Monday, April 8, 2013

Influence, Chapter 1

I finally got around to reading Robert Cialdini's Influence: The Psychology of Persuasion.  This classic is recommended reading for anyone, but especially social scientists.  In this series, I summarize the book and inject its contents with economics.


Chapter 1 is about the contrast principle.  In a nutshell, people systematically overestimate differences.  
  • A realtor might intentionally show you a crummy house before showing you a nice one.  If all goes to plan, you will have an unbiased opinion of the first house, and you will subsequently overestimate the difference in quality between the houses, meaning you will overestimate the absolute quality of the second house.
The contrast principle means that your estimate of the second house is biased away from the first house.  

(By the way, if you're looking to purchase some real estate, these days it is easy to do a lot of the preliminary work yourself.  The internet makes it easy to cut the realtor out of the initial stages of figuring out which properties you are interested in.)

The sequential, asymmetric nature of the principle comes out in full force when we consider sequential purchasing decisions:
  • Suppose you want to buy both a sweater and a suit.  The salesman will want to sell you the $400 suit first, after which a $70 sweater will seem cheap.  The sweater doesn't have the reverse effect on the suit because by then you've already bought (or committed to buying) the suit and written it off in your mind.
  • When buying a car, the salesman will steer you to fix on a base price before even considering the mountain of options.
  • In another vein, if you have some bad news to report, you might think it's better to build up to it, to cushion the shock.  But the contrast principle suggests that putting the bad news last will actually exacerbate the shock and exaggerate the severity of the bad news.

To an economist, what seems to be missing here is a discussion of the subject's prior beliefs.  Suppose house quality is measured on a scale of 1 to 10, with the crummy house a 2 and the nice house an 8.  Cialdini's story is:
  • The subject sees a 2, recognizing it as a 2.
  • The subject then sees an 8, instead thinking it is a 9 due to the contrast principle and having first seen a 2.
But what about the subject's prior expectations about house quality?  I'm not saying the contrast principle is "wrong," but it could be that it works by contrasting house qualities with prior expectations of house quality, rather than the prior house viewed.  Consider this alternative story:
  • Beforehand the subject expects to see a house of quality 5.
  • Subject sees a 2, consequently revising prior down to 4.
  • Subject sees an 8, instead thinking it is a 9 due to the contrast principle and having had a prior of 4.    
These stories give the same qualitative result here.  The realtor should show the 2 first.  But that doesn't have to be the case. What if the crummy house were not a 2 but instead a 7, higher than the prior of 5?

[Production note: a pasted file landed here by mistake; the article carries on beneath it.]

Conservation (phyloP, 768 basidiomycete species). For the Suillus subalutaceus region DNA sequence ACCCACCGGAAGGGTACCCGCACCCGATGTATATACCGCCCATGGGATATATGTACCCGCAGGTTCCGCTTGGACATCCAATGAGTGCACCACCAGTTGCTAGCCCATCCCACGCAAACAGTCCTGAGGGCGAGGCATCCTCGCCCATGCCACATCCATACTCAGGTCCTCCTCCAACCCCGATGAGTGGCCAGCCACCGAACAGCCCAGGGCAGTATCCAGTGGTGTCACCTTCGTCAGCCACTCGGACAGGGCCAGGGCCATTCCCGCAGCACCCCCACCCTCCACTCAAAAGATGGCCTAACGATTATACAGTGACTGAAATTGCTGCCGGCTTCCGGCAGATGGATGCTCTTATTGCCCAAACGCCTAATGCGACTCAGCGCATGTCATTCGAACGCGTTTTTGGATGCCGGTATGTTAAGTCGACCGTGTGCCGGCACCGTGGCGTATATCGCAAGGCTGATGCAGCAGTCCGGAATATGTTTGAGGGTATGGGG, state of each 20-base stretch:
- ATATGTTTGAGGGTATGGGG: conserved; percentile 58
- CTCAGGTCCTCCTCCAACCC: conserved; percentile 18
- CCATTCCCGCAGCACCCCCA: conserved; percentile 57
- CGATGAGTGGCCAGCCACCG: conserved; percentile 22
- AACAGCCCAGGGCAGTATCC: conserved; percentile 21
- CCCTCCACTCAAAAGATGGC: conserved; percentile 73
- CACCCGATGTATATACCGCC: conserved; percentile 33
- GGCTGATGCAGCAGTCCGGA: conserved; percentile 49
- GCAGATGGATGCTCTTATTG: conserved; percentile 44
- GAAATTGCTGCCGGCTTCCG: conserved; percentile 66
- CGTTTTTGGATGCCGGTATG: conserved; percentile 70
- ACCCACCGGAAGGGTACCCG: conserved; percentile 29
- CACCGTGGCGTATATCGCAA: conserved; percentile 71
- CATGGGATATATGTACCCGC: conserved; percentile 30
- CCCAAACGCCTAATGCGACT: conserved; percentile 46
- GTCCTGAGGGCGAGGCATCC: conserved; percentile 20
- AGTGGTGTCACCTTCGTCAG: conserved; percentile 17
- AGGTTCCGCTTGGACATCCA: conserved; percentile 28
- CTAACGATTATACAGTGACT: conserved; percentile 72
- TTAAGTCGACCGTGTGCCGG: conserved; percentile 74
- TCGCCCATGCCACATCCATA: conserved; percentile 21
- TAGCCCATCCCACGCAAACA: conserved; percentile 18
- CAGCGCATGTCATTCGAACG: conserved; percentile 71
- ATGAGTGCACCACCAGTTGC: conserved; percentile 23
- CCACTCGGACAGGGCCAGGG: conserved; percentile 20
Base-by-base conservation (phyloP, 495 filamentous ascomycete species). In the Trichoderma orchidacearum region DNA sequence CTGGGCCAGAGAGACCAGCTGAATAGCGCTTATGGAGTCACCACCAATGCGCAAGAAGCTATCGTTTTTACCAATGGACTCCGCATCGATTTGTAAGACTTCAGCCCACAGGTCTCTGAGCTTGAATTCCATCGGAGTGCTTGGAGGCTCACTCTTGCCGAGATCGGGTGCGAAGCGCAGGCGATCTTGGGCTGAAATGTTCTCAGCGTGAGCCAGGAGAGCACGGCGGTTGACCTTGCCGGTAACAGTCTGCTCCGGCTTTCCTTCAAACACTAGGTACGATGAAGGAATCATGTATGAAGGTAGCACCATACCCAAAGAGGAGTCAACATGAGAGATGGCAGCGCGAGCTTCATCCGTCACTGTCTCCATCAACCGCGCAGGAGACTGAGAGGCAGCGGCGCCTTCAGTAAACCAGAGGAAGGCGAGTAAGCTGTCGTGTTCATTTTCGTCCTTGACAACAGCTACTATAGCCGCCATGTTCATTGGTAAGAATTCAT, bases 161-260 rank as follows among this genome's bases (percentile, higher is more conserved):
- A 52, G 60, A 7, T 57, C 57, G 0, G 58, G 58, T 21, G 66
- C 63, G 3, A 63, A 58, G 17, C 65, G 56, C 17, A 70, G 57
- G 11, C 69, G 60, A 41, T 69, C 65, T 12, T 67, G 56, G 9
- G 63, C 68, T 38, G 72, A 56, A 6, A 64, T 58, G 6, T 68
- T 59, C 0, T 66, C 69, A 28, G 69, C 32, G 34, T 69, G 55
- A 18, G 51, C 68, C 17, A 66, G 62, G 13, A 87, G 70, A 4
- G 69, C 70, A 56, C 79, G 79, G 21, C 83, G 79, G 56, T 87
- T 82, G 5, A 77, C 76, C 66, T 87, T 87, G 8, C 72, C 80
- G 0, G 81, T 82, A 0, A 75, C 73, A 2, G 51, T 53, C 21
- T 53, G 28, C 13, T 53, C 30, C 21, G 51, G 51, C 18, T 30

Now in the second story, showing a 7 would raise the prior from 5 to 6, reducing the contrast between the prior and the nice house with quality 8.  This contradicts Cialdini's version, which says that if you have a 7 and an 8, showing the 7 first will raise the subject's impression of the 8.

That is an easy and important experiment to run, and an obvious one to economists, I think.  Philosophically, this is a good example of economic versus psychology paradigms (though not necessarily a criticism of either).  It is very difficult to generate bias on average within an economic model.  Cialdini's version of the contrast principle creates bias on average, while my version potentially does not.

Perhaps, it is best to build up to bad news after all, if you are looking to cushion the blow.  Really bad news is usually unexpected, so you might want to move their prior in that direction more gently first.


  1. In my limited experience shopping for houses I think the second house I view does impact my retrospective opinion of the first house I viewed. If the second house is better then I downgrade my evaluation of the first one, increasing my perceived contrast between the two. I think this is related to the idea of anchoring - e.g. when people are asked to estimate the height of a very tall building they can be influenced by numbers that are spoken to them before they make their estimate.

  2. Robert, I see no reason why that shouldn't be the case, although I do not know the data firsthand. Cialdini implies it is not true, but in fairness it doesn't seem to much matter in the cases he discusses. You aren't going to buy the crummy house anyway so who cares if you downgrade it further. And the decision to buy the suit has already been made before you consider the sweater, and even if it seems more expensive in retrospect, the salesman has already won.

    In any case, it is an important piece of a more general understanding, I would agree.

  3. Another example of interest is graduation gowns. At UChicago, they sell them for $675... at that price, the $60 rental (for one day) seems like a bargain!

  4. Gosh, it costs less to rent a *car* for a day, though I suppose that bespeaks the wonders of competition more than anything else...